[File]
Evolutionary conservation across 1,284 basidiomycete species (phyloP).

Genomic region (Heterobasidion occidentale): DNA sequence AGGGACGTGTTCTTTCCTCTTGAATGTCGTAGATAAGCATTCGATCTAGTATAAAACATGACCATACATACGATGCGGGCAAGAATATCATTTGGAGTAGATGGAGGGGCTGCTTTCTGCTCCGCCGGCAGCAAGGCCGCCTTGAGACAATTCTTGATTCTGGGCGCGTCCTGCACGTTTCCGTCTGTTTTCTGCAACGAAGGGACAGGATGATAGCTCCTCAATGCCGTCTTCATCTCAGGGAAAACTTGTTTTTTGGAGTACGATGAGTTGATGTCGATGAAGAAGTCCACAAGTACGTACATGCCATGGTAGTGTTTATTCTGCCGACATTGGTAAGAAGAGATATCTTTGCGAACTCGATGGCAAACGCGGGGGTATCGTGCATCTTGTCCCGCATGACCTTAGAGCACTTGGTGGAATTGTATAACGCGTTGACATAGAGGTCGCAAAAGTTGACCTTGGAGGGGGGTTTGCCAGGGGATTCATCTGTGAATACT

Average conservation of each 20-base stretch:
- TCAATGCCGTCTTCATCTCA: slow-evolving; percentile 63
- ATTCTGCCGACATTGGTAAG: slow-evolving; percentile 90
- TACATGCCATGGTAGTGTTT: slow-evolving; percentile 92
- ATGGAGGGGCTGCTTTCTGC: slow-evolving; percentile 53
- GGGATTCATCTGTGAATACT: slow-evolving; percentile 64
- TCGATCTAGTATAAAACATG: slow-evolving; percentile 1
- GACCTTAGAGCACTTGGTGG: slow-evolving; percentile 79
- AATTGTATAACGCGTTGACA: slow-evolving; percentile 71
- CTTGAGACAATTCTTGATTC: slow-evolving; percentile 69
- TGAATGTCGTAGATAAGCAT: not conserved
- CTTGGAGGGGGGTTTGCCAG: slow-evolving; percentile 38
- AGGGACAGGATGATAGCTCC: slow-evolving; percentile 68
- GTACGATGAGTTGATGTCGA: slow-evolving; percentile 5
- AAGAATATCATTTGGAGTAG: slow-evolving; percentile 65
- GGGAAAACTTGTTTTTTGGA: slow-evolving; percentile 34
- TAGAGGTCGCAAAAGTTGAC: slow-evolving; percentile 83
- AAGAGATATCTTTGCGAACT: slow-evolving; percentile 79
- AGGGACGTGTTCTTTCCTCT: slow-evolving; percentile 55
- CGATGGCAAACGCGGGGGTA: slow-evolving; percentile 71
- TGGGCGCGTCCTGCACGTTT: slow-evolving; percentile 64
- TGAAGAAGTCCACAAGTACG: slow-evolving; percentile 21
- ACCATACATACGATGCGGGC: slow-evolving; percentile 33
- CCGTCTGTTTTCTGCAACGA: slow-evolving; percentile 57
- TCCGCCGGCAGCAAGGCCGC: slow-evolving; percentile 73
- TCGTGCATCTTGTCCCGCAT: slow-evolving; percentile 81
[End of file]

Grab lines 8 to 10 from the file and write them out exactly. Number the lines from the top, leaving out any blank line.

- GGGATTCATCTGTGAATACT: slow-evolving; percentile 64
- TCGATCTAGTATAAAACATG: slow-evolving; percentile 1
- GACCTTAGAGCACTTGGTGG: slow-evolving; percentile 79